Adelphi Associate Professor Aditi Bandyopadhyay, Ph.D., studies the compilation of these materials, which have undergone a remarkable transformation over the past several decades.

Cover of 'Preventing a Digital Downfall' articleThe fate of reference services in today’s academic libraries

Our inherent desire for learning—and the capacity to retain and apply that information—is one of the key elements that differentiates humans from other species. In a sense, we are still hunters and gatherers, but instead of seeds, berries and animals, scholars are often on the lookout for in-depth studies, statistical analyses and other forms of content to support a particular research project.

Adelphi Associate Professor Aditi Bandyopadhyay, Ph.D., studies the compilation of these materials, which have undergone a remarkable transformation over the past several decades. Her new article poses a compelling question: Is the need for mediated reference service in academic libraries fading away in the digital environment?

With four degrees to her credit, Dr. Bandyopadhyay is very much at home in academic libraries. A chance meeting during her Ph.D. studies, when she overheard a librarian mention a master’s degree in library science, set the wheels in motion. “A library has science in it?” questioned Dr. Bandyopadhyay, who was fascinated by the idea and feeling frustrated by the repetitive nature of her Ph.D. experiments.

Days later, she saw an ad for the library science program at the University of Calcutta, and, without telling her family (or her Ph.D. academic adviser), took the entrance exam and was accepted. “It was not as glamorous as becoming a scientist, and it was taboo to go against the flow,” Dr. Bandyopadhyay said. “Nobody thought I could do it, but I completed both degrees.”

Dr. Bandyopadhyay has drawn upon her expertise to help researchers, faculty and scientists across a broad range of fields extract different volumes and indexes that might otherwise be missed. Throughout the years, she’s kept tabs on the shifting tides in academic settings, as well as how students and faculty were using available resources.

In collaboration with co-author Mary Kate Boyd-Byrnes, Dr. Bandyopadhyay conducted a “detailed literature review to document and analyze the current trends in reference services in academic libraries,” discovering that human interaction is still a vital part of the research process. “A library is a place of knowledge, but there needs to be some kind of science in place to organize, classify and retrieve information as quickly as possible,” said Dr. Bandyopadhyay. “Otherwise, it’s a chaotic situation, which we’re seeing in the digital age.”

“The other science is human behavior—how we understand and organize knowledge,” continued Dr. Bandyopadhyay. “What are the systems to retrieve information in different formats? This is what attracted me.” And it’s not just students. Professors, too, often turn to Dr. Bandyopadhyay for citation analysis of their work, recognizing that Google Scholar and other search engine tools often deliver conflicting results.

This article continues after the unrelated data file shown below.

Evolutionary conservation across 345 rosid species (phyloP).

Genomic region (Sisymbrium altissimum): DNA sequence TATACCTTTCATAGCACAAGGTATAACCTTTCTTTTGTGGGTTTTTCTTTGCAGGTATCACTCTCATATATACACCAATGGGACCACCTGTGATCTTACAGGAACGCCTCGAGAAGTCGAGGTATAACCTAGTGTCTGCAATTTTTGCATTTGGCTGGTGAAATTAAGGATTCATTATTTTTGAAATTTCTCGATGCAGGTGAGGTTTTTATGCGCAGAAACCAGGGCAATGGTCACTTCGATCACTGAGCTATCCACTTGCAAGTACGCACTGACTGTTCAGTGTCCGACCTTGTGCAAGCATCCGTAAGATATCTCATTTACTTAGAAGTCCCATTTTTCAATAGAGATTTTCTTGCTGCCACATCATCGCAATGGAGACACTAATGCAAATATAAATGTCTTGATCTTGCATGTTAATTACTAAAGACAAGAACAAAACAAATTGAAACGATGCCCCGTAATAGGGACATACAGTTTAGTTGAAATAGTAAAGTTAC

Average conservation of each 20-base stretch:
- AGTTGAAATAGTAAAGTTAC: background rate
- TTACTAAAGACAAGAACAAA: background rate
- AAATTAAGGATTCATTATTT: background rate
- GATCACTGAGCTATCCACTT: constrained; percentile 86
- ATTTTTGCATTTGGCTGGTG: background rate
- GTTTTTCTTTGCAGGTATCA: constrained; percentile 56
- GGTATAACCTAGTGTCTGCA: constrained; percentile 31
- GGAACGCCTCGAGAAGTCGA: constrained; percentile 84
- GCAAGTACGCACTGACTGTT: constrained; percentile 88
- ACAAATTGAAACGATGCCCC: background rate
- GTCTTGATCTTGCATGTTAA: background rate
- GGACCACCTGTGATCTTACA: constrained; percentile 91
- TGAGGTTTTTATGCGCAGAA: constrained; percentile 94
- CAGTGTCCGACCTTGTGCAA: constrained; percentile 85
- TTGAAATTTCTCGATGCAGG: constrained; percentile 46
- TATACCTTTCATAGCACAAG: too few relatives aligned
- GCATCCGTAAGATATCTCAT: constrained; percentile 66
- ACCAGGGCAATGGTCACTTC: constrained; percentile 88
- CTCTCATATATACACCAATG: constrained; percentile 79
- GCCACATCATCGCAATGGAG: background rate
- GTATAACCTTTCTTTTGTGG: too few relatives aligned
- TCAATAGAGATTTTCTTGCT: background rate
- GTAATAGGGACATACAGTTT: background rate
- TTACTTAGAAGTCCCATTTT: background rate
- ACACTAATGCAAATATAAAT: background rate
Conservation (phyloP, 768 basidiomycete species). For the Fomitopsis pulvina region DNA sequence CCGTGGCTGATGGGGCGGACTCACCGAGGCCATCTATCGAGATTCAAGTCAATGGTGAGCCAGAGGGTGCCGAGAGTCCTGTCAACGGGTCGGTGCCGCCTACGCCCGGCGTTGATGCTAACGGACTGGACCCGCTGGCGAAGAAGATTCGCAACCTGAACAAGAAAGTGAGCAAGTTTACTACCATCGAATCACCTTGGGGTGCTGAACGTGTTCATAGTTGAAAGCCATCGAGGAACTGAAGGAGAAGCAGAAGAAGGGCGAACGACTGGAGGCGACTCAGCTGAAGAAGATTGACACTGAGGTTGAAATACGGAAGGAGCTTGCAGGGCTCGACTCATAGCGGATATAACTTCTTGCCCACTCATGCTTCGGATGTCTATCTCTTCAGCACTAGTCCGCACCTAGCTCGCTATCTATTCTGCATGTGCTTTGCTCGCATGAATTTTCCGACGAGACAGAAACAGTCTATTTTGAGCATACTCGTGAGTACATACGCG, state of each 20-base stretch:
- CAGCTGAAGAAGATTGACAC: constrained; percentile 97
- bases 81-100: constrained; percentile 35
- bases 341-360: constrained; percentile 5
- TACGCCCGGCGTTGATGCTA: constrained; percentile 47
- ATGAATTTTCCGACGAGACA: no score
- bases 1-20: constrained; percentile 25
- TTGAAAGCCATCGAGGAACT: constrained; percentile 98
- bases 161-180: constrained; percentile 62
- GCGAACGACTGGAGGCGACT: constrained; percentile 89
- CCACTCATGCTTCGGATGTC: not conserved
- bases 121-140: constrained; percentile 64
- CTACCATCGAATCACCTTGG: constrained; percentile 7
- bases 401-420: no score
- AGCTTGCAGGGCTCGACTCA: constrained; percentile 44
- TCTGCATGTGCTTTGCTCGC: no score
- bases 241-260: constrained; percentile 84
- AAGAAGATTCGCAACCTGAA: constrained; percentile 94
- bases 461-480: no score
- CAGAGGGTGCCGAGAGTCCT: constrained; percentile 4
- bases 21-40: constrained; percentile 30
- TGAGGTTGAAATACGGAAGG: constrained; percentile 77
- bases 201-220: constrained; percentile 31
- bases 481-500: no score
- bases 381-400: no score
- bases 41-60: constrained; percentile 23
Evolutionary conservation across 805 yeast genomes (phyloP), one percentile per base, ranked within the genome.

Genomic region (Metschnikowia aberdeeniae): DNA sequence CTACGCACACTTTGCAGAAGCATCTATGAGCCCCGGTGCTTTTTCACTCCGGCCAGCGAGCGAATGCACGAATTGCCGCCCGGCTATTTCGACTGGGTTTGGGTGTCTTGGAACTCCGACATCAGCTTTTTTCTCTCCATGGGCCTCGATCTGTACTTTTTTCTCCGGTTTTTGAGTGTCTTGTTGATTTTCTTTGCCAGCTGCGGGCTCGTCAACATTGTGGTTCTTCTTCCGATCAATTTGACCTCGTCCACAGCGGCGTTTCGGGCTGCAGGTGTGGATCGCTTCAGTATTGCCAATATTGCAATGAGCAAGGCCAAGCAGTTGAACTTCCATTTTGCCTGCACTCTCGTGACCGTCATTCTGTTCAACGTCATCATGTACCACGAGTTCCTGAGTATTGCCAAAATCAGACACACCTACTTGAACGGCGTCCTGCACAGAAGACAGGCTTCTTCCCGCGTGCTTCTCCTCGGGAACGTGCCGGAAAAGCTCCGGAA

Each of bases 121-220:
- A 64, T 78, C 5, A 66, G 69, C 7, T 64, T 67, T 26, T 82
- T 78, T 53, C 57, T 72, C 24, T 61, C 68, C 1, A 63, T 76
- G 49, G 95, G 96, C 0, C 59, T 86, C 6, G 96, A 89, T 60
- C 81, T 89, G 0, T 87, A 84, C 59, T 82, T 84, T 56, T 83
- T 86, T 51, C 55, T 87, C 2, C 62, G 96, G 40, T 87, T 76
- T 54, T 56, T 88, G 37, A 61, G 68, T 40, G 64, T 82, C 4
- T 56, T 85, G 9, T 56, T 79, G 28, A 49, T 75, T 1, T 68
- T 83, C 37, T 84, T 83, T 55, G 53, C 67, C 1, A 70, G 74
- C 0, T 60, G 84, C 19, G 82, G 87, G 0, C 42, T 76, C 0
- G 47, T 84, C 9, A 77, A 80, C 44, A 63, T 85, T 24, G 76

Referencing more than 100 articles, Dr. Bandyopadhyay and Boyd- Byrnes concluded that there is still a pressing need for human-to-human communication. The study emphasized one crucial point in particular: “Technology cannot process information and connect the concepts using knowledge and experience like a human brain. At present, no digital resources or technologies have the abilities to interpret and synthesize information from multiple sources the way an intelligent and knowledgeable human being can do.”

Information literacy programs and formal instruction have continued to evolve with technological advances. For both students and faculty alike, it’s becoming increasingly important to take full advantage of the reference services available in academic libraries. Dr. Bandyopadhyay suggests that there’s a fluidity into how this can be implemented, which may include personal interactions, video instruction, electronic guidelines and other means that extend beyond a typical reference desk inquiry.

Adelphi recognizes the power of library science—not only for students on campus, but also as a benchmark for giving future scientists and academics the tools to effectively utilize reference services. With this educational pillar in mind, Adelphi is one of an elite number of universities that hires librarians as faculty, making studies like Dr. Bandyopadhyay’s possible.

“I am very grateful to help make information literacy a fundamental goal for student learning, and Adelphi has encouraged us to do it,” said Dr. Bandyopadhyay. “Research is not easy—it takes a lot of time. But I’ve always been very curious to learn a science from the field of knowledge.”

Adelphi librarian Aditi Bandyopadhyay, Ph.D.’s research interests lie in plant physiology, especially in plant tissue and cell culture.She was a research fellow at Bose Institute in Kolkata, West Bangal, India, from 1985 to 1990 before emigrating to the United States and accepting research positions at Farmingdale State College (State University of New York) and Picower Institute Medical Research, Manhasset.

She joined the Adelphi faculty in 1994 and has been an associate professor since 2001.

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